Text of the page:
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Re: Layer 2 arp snooping without Layer 3?

From: offset (offsetubersecurity.org)
Date: Thu Oct 25 2007 - 15:27:04 CDT

On Thu, Oct 25, 2007 at 12:36:49PM -0400, Tim wrote:
> Hello,
> > Well you could poison one's cache but without you having an ip address it
> > will be pointless. Arp is used to map l2 to l3. So if you send rogue
> Actually... isn't it supposed to map L3 to L2? This is probably an
> important distinction here.
> > packets saying that mac 11:22:33:44:55:66 is on your ip address without you
> > having one the hosts will start sending packets to the rogue ip address (
> > that should be yours) and because you don't have it setup the traffic will
> > go to /dev/null ( the switches will forward it to you nic but you won't
> > have an ip address and the kernel will most likely discard it). I think
> > this is what will happen. And ARP is designed to find an address based on
> > another one.
> If we falsely advertize that a given IP address maps to our NIC address,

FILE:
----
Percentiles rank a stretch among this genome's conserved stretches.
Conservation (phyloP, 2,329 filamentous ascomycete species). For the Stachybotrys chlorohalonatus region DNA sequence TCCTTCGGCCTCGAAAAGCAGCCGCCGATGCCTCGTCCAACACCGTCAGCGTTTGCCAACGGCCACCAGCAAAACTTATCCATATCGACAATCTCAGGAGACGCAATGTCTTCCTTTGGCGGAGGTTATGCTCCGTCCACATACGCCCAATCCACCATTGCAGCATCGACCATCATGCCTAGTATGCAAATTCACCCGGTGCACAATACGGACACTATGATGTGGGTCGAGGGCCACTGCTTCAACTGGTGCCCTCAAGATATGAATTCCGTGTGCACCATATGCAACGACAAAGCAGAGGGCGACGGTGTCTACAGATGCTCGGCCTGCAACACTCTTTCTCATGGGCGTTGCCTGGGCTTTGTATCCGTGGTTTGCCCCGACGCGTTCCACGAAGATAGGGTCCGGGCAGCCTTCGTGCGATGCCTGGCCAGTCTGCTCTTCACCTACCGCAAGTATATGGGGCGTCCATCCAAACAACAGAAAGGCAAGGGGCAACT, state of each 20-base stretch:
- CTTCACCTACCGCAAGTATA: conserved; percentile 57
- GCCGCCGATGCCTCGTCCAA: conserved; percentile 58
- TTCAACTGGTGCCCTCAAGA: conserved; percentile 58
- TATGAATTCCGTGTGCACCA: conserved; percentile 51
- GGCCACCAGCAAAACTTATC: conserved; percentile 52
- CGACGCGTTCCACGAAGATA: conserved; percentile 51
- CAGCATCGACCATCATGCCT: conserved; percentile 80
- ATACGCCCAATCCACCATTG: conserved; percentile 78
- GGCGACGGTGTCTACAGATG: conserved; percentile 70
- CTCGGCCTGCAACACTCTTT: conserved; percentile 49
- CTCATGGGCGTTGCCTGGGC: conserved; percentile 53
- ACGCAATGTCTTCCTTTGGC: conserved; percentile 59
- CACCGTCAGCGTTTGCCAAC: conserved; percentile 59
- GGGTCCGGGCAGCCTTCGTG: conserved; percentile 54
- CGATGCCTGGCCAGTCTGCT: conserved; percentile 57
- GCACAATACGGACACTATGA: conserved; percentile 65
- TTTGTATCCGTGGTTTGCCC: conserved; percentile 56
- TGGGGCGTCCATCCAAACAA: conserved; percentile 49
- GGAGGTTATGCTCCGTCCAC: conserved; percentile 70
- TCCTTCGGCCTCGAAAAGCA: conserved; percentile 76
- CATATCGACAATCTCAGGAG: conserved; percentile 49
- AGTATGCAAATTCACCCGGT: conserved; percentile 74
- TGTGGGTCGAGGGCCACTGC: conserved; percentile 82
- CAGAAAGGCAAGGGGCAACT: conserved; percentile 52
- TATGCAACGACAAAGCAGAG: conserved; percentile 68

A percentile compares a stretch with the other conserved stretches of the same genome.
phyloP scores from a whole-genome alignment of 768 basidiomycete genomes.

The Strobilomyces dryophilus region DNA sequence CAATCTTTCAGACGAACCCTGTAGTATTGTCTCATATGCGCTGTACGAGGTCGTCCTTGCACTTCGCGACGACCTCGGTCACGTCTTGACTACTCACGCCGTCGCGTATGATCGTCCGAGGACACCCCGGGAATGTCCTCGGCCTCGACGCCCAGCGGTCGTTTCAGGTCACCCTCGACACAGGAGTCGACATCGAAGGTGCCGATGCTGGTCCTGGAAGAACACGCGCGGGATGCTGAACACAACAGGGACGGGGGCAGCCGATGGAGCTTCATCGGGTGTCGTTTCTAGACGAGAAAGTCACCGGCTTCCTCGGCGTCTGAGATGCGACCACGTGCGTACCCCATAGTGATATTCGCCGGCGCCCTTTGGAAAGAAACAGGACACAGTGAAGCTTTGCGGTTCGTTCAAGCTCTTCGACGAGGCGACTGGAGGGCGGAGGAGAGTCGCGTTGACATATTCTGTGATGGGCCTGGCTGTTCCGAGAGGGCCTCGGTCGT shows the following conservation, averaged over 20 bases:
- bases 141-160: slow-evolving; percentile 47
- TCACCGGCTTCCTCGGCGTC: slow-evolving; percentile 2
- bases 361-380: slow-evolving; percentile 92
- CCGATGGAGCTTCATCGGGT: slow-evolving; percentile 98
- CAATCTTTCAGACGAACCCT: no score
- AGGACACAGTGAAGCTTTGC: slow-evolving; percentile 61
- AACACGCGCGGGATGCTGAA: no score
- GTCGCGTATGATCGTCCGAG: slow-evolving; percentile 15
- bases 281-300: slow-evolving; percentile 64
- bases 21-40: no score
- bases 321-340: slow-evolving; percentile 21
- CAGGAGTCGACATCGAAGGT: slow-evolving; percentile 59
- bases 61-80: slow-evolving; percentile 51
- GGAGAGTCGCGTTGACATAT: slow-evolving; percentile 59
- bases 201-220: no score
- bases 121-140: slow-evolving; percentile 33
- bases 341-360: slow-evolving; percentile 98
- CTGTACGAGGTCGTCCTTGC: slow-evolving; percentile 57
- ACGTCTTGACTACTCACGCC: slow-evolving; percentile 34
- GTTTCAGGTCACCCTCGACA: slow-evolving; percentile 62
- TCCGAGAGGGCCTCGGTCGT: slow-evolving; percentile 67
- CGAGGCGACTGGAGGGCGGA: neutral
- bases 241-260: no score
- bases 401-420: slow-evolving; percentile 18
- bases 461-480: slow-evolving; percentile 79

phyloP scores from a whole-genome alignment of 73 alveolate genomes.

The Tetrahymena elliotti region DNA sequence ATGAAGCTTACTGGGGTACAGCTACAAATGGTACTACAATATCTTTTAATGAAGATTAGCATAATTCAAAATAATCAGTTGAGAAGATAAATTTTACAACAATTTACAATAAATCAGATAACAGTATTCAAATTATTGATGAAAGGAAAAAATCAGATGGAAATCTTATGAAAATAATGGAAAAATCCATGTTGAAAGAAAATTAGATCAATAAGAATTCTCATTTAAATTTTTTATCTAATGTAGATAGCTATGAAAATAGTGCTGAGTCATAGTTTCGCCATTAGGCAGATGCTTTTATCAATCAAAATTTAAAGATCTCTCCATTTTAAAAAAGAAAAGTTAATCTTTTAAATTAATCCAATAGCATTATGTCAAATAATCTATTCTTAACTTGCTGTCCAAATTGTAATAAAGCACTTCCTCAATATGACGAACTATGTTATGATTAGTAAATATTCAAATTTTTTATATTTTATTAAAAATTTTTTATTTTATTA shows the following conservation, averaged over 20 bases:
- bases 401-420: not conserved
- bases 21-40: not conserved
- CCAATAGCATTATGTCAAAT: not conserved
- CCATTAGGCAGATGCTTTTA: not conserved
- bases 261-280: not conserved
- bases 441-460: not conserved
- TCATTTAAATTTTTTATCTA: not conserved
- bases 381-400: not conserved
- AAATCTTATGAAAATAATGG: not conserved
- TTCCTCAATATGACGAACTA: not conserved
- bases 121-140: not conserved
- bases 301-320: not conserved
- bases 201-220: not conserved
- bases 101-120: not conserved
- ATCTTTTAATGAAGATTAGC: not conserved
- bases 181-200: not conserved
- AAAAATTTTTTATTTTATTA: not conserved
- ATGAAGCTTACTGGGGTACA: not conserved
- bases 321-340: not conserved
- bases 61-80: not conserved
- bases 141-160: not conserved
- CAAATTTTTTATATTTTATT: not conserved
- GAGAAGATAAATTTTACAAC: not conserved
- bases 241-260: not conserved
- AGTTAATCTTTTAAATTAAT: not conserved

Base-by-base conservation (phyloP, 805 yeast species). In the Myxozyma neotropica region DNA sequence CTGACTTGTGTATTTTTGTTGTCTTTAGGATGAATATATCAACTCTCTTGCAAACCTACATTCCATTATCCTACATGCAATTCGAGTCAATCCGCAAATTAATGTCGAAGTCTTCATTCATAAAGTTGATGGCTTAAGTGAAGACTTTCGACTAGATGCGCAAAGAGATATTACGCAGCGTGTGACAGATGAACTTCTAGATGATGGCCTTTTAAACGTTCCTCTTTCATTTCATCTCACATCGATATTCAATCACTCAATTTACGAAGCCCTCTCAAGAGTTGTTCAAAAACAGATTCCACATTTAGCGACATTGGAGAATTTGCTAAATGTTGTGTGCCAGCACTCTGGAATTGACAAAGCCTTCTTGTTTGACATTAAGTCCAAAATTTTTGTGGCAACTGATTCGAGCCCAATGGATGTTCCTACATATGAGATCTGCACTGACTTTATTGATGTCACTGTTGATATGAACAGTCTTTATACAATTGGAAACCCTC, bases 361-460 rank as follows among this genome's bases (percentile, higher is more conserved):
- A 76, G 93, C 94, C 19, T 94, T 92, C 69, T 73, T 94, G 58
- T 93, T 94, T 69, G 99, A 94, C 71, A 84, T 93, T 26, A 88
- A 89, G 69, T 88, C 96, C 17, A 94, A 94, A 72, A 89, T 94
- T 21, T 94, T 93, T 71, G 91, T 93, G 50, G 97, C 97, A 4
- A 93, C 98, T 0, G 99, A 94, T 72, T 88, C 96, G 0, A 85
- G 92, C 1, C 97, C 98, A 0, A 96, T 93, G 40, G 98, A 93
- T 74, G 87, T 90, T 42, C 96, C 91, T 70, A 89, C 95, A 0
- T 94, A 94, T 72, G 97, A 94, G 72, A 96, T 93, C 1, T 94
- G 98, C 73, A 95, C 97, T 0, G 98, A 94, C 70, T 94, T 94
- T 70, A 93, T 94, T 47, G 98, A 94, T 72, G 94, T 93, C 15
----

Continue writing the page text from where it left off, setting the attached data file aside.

> then the switch should send those packets to that NIC regardless of
> whether or not we have an IP, right? Sure, the kernel will discard
> those packets but that shouldn't matter if we're listening on the raw
> device in promiscuous mode. So, in theory it should be possible, though
> please correct me if my understanding is flawed.

I can arp poison another system without having an IP address bound to a NIC,
so I know this is possible, I can only successfully do mitm with L3 (thus far)
using IP forwarding.

Brainstorming ideas for mitm using only L2 without ever having an IP address
bound to a NIC to further avoid detection.

> Now the applicable questions are: Does Linux lets you go into
> promiscuous mode while you're bridging? Does Linux let you send false
> ARP packets on an interface that's bridging?
> The former question I would guess is a yes. If not, you could at a
> minimum use iptables in bridging mode to redirect some packets to some
> place where you can more easily sniff them.
> The latter question I'm not sure on, but even if there were a kernel
> limitation on that, you could poison the switch from another interface
> or system.

My goal with L2 is to have victim frames coming to my machine, view the
packets (ie. tcpdump, etc), but have the frames sent back out to the real
gateway to avoid a DoS situation against the victim. L3 does this for you
via IP forwarding, L2 is another matter.


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